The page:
What would you give to be in a conference call with the vice president of the United States? For UMKC sophomore Nikita Joshi, all it took was a love of history.
Joshi, who is double majoring in history and English, is one of 10 students from the United States set to visit Ireland later this year as part of the Frederick Douglass Global Fellowship study abroad program. There she will be learning about Ireland’s history of revolution and social reform, as well as its artistic and literary scene.
“I’ve already received so many tips and suggestions from friends and faculty members about sites to visit,” Joshi said. “But the first places I’m hoping to check out are the Oscar Wilde House and the library of Trinity College in Dublin.”
To enter the study abroad program, Joshi had to submit a video essay expressing how inspired she was by Douglass’ legacy and secure a letter of recommendation from a faculty member.
The official announcement of the ten selected students took place on St. Patrick’s Day, with Taoiseach Micheál Martin [the head of government in Ireland], Ambassador Daniel Mulhall, Vice President Kamala Harris, and Nettie Washington Douglass.
Joshi described her experience of being in a conference call with Vice President Harris and Taoiseach Micheál Martin.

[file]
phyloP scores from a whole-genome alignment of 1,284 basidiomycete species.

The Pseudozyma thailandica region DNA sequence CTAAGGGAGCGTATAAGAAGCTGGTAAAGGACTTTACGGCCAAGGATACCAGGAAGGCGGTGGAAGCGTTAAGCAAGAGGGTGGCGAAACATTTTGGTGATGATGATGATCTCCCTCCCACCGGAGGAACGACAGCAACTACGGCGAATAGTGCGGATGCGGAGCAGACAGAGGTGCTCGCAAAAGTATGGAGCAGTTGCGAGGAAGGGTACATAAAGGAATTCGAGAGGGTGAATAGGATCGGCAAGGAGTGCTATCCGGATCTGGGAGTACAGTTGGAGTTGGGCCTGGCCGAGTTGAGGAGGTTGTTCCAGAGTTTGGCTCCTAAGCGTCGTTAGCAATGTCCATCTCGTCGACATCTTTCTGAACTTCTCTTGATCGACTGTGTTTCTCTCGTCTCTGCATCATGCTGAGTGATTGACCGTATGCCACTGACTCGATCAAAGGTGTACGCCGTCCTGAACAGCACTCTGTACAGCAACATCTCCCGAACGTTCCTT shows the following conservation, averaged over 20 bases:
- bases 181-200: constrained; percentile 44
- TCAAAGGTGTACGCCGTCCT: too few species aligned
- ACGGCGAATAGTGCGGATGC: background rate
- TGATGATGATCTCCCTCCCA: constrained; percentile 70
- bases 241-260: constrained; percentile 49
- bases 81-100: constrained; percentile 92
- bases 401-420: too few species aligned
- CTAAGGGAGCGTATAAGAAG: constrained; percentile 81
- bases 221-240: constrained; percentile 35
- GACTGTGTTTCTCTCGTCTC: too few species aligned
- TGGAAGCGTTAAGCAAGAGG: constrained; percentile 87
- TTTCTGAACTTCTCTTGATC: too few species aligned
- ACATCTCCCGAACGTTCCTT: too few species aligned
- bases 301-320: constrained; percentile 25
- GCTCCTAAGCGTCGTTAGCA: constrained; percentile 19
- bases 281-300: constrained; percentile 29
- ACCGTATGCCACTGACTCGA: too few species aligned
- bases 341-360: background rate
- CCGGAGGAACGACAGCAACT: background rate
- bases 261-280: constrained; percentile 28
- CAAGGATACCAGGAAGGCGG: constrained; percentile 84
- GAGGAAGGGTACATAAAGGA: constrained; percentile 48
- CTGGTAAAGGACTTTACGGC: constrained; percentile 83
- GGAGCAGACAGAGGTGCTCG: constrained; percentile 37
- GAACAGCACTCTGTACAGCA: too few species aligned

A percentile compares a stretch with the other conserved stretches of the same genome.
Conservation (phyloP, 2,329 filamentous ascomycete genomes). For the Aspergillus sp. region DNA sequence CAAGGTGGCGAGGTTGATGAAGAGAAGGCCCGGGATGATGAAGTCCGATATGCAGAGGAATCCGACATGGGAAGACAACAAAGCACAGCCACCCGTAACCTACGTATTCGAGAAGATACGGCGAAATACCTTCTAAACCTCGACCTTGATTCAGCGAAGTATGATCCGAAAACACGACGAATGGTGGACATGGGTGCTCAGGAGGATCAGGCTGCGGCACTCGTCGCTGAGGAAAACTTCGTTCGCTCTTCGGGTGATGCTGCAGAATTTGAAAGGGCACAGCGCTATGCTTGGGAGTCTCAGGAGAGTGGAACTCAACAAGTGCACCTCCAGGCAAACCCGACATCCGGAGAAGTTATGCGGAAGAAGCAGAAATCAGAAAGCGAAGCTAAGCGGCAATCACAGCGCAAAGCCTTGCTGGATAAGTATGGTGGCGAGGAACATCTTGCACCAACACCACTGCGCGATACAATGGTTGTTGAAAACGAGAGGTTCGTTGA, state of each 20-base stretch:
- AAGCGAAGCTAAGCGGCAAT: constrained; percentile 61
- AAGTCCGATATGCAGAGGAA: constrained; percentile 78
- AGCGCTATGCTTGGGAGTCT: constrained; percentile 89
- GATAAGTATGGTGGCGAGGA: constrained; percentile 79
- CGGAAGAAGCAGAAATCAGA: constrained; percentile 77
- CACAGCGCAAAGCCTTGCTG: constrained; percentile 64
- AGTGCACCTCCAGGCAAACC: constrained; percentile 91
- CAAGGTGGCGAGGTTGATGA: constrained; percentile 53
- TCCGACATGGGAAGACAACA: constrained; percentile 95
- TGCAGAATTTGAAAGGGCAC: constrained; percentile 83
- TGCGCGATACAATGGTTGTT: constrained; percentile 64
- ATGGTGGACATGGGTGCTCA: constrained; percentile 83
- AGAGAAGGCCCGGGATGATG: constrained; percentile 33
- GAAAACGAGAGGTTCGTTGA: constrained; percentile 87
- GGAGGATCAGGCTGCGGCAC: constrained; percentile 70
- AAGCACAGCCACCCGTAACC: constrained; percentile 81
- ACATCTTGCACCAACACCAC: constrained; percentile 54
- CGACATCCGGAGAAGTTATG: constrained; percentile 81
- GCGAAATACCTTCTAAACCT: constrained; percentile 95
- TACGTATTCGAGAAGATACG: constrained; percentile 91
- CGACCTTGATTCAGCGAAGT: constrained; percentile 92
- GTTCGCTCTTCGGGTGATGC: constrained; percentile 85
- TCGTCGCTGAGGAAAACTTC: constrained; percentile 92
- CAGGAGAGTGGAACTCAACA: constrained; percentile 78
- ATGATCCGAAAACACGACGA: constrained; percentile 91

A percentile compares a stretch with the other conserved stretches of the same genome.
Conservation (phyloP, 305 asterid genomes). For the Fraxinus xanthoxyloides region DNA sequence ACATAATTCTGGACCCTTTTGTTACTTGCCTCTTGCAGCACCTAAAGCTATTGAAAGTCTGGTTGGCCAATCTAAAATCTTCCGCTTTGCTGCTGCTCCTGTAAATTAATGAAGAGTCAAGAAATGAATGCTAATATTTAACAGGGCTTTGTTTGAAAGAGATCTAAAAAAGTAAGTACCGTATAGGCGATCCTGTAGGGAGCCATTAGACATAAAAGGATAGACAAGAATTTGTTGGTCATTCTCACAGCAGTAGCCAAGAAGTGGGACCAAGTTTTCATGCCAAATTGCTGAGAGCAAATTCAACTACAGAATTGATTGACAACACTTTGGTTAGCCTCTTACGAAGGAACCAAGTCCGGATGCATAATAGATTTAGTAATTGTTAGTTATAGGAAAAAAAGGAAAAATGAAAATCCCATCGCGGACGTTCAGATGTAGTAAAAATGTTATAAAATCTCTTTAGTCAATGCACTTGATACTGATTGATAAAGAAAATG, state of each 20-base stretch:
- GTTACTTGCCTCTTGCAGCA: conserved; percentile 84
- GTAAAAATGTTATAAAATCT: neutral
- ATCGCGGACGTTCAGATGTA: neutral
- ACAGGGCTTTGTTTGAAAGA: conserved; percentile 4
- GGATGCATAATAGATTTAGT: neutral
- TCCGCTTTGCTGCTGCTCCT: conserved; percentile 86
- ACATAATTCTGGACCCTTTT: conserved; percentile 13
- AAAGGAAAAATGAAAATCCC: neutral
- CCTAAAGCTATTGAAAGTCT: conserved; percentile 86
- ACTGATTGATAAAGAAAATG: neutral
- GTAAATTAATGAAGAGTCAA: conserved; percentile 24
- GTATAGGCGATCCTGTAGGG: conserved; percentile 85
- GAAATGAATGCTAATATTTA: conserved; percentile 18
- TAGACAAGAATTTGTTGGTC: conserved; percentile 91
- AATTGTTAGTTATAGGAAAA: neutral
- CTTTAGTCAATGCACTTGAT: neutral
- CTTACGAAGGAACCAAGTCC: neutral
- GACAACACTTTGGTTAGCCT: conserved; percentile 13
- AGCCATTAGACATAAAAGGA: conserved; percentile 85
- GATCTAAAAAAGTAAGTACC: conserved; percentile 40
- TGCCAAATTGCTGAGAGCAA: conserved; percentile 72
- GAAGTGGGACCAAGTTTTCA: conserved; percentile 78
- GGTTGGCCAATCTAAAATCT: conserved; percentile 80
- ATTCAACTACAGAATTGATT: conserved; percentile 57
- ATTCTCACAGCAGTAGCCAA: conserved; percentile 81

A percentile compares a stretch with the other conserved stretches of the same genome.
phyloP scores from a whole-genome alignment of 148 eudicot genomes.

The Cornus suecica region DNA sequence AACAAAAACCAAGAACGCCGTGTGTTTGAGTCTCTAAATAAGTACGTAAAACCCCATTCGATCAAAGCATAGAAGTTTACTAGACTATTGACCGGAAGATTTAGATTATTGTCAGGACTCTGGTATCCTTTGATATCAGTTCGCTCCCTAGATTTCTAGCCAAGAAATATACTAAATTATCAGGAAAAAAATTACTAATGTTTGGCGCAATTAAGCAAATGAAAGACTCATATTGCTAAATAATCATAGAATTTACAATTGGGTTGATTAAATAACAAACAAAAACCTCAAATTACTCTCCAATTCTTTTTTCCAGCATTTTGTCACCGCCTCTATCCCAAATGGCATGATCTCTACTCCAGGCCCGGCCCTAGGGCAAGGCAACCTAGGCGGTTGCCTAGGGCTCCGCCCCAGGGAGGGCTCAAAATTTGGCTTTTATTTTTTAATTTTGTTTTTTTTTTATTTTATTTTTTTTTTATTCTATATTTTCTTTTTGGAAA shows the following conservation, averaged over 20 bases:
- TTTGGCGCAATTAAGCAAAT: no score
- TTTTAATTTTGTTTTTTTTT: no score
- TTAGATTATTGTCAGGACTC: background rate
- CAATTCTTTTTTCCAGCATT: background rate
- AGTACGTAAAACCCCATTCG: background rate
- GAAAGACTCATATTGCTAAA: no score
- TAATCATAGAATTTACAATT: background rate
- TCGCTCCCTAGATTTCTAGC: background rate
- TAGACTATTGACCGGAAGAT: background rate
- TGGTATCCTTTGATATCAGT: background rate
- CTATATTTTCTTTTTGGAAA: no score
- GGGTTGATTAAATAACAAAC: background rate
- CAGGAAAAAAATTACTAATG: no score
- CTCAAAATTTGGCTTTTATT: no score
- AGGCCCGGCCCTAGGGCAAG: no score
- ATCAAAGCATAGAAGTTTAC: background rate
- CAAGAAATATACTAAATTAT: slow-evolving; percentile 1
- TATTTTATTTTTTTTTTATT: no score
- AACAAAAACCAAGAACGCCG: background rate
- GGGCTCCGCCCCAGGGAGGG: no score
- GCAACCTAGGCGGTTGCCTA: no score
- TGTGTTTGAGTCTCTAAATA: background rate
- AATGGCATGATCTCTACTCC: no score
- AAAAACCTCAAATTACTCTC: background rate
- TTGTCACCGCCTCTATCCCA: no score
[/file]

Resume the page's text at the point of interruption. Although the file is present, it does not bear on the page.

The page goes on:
“There was a lot of anticipation. We received a schedule the night before that detailed everything down to the minute, and a White House staff member even did a ten-second countdown as we waited for Vice President Harris to join the call,” Joshi said. “It all moved very quickly, but despite that, both she and Taoiseach Martin were so kind, genuine, supportive, and encouraging. I left the conference feeling like I could do anything.”
Joshi expressed her appreciation for having an opportunity to discuss and learn about Douglass’ time in Ireland, and the emotional impact it had on his personal development and activism.
“I’m deeply humbled and honored to have the opportunity to walk in his footsteps and learn more about his journey,” Joshi said.
As for Joshi’s other inspirations, she listed Congresswoman Alexandria Ocasio-Cortez, because of her story, spirit, dedication and undeterred enthusiasm.
Actress and filmmaker Jane Fonda was also cited as an inspiration and hero for Joshi, because of her incredible talent and commitment to using her platform as a vehicle for social awareness and political reform during a career spanning six decades.
Joshi said that she is still figuring out what the future chapters of her life will look like, but she believes that graduate school will be one of them.
“A lot of my undergraduate research has focused on South Asian culture and politics, so I’m hoping to continue pursuing that interest in a graduate program,” Joshi said. “Of course, if you ask me this question six months from now, I’ll probably have a different answer. I’m trying to keep my options open and see where my opportunities take me.”